Communicating the company’s strategy should be simple: Share the concept with employees so they understand the strategy and what they can do to support it. But, far too often, strategy communication is so complex that employees can’t interpret what the words mean, much less figure out how the strategy impacts them personally.
The problem often starts with assumptions that senior leaders make about strategy communication. They have the luxury of spending time developing the strategy, so when it comes to communicating it, they think it's just a matter of conveying information. Here are three typical “recommendations” that you might hear from senior leaders and ideas to counter them.
1. Senior leaders say, “Let’s stick to communicating the strategy. It’s the only thing we need to talk about.”
You respond: Employees need context. They’re interested in the “big picture” and they need help to determine how the strategy relates to other important company issues. That's why strategy communication should pull all of the pieces of the message puzzle together; for example, explaining how the strategy supports the vision.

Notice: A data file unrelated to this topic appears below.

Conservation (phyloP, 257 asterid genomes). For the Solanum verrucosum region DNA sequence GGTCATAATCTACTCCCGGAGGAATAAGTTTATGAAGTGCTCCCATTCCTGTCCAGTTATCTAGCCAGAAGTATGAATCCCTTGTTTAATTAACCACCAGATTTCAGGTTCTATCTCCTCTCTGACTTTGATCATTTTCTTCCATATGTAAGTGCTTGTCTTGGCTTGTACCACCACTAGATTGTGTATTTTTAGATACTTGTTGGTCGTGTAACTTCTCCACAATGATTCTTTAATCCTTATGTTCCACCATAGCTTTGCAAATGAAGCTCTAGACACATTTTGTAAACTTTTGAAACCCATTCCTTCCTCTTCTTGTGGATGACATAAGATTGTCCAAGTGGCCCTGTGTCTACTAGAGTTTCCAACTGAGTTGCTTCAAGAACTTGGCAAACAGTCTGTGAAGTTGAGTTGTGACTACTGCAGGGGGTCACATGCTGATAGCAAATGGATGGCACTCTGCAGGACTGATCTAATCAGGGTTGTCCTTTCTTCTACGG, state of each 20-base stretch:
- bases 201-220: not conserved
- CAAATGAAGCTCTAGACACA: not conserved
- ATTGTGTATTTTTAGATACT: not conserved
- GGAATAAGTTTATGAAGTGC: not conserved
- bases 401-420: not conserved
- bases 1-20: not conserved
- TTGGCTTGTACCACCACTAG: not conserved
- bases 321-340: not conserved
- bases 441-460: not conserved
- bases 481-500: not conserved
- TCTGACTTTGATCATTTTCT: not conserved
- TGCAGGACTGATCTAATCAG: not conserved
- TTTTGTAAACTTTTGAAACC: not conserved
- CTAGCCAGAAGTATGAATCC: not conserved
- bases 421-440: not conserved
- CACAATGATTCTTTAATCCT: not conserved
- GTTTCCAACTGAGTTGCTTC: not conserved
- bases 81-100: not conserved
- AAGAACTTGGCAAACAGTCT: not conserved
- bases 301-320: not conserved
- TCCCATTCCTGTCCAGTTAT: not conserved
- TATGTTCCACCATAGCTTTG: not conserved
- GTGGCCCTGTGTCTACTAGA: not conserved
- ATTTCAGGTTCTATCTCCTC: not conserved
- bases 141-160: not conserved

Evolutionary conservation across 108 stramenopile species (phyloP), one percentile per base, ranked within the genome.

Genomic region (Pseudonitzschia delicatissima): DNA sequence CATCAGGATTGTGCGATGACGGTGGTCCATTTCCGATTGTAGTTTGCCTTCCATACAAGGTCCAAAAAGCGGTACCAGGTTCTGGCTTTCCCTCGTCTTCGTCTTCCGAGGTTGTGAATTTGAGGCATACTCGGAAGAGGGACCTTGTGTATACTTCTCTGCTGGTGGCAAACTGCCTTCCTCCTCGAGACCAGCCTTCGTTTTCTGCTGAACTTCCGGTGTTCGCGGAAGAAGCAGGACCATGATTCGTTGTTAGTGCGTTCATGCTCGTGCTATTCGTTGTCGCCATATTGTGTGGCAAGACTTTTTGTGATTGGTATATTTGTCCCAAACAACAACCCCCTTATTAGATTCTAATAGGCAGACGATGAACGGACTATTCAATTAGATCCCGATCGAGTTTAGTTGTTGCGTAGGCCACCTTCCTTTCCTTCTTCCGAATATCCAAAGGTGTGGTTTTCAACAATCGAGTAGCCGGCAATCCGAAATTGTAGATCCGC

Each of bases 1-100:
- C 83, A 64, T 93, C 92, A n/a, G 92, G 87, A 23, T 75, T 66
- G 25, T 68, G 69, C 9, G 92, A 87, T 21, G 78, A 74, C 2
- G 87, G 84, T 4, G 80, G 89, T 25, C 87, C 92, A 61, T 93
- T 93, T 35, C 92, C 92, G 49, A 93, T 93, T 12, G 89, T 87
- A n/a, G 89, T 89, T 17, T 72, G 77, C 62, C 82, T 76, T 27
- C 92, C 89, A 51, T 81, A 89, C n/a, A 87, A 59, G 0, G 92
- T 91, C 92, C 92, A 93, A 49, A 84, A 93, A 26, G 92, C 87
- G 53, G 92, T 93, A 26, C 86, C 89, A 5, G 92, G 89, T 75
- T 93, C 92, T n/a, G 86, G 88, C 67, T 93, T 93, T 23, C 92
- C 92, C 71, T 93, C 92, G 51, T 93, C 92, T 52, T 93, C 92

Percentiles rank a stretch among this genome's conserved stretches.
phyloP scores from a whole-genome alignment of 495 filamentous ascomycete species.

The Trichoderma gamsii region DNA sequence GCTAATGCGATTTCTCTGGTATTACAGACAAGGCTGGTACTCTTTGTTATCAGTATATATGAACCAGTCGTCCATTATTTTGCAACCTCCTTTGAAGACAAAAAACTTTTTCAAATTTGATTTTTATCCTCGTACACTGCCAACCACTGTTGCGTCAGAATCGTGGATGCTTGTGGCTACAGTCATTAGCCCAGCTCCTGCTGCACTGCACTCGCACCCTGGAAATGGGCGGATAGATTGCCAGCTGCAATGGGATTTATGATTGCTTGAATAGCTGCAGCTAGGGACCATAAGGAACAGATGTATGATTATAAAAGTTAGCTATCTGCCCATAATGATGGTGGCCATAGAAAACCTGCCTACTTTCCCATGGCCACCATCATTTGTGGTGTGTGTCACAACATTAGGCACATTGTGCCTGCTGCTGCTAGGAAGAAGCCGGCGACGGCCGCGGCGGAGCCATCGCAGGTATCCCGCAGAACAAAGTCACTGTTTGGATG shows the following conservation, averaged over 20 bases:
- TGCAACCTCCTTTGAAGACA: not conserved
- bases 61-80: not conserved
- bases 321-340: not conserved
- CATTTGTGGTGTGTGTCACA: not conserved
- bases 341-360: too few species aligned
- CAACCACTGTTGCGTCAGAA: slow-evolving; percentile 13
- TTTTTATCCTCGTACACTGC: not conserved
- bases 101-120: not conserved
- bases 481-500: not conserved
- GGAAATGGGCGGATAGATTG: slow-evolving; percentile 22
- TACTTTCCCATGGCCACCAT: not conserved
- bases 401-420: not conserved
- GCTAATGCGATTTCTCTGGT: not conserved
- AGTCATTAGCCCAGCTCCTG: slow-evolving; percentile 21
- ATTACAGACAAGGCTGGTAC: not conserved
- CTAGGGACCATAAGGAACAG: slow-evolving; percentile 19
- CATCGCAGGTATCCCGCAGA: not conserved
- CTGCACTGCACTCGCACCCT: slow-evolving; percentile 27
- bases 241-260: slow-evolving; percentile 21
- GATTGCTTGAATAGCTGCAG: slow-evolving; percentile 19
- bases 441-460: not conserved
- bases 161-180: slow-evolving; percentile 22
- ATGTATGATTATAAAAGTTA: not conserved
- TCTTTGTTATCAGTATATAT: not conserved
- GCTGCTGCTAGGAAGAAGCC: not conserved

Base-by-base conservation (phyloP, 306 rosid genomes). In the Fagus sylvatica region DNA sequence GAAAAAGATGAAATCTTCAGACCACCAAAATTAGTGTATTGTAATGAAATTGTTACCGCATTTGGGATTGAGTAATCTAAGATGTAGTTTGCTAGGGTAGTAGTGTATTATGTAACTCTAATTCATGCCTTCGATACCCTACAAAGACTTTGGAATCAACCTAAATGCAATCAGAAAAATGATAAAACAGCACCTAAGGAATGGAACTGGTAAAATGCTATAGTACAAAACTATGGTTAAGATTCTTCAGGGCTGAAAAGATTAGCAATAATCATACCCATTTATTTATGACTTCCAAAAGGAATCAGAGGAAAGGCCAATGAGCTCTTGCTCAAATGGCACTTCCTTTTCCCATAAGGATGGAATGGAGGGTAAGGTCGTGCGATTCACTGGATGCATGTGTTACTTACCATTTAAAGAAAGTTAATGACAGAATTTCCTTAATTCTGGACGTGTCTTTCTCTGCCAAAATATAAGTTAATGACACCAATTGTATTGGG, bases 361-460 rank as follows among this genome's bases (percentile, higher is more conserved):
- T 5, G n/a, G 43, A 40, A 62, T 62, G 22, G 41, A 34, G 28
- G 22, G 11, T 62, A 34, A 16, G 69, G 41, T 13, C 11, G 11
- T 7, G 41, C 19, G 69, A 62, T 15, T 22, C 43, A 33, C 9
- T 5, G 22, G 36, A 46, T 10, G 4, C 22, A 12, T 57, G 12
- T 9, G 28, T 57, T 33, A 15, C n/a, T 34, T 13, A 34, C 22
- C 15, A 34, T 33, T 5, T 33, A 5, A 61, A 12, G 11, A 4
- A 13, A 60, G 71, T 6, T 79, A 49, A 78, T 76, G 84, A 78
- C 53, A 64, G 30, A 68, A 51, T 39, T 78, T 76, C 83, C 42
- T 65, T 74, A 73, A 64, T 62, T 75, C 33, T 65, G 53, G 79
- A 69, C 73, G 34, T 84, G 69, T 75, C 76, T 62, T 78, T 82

2. Senior leaders say, “Send the memo and everyone will understand.”
You respond: Strategy is often comprised of many moving parts that make it a challenge to understand by simply reading about it. That’s why a single memo-or even a series-won’t do the trick. Employees need multiple opportunities to talk about the strategy in order to build their knowledge and understand how it applies to them.
3. Senior leaders say, “We told everyone about the strategy. Let’s move on to the next big thing.”
You respond: High performing companies communicate strategy over a sustained period of time and link it to other issues being communicated. That’s why you have to integrate strategy messages into communication for the long haul, so employees can make the connections between plans and actions. For example, when financial results are released, relate them to the strategy. When a new product is launched, make the connection again. Don’t forget: Senior management has been working on this for a while; employees need to invest some time too.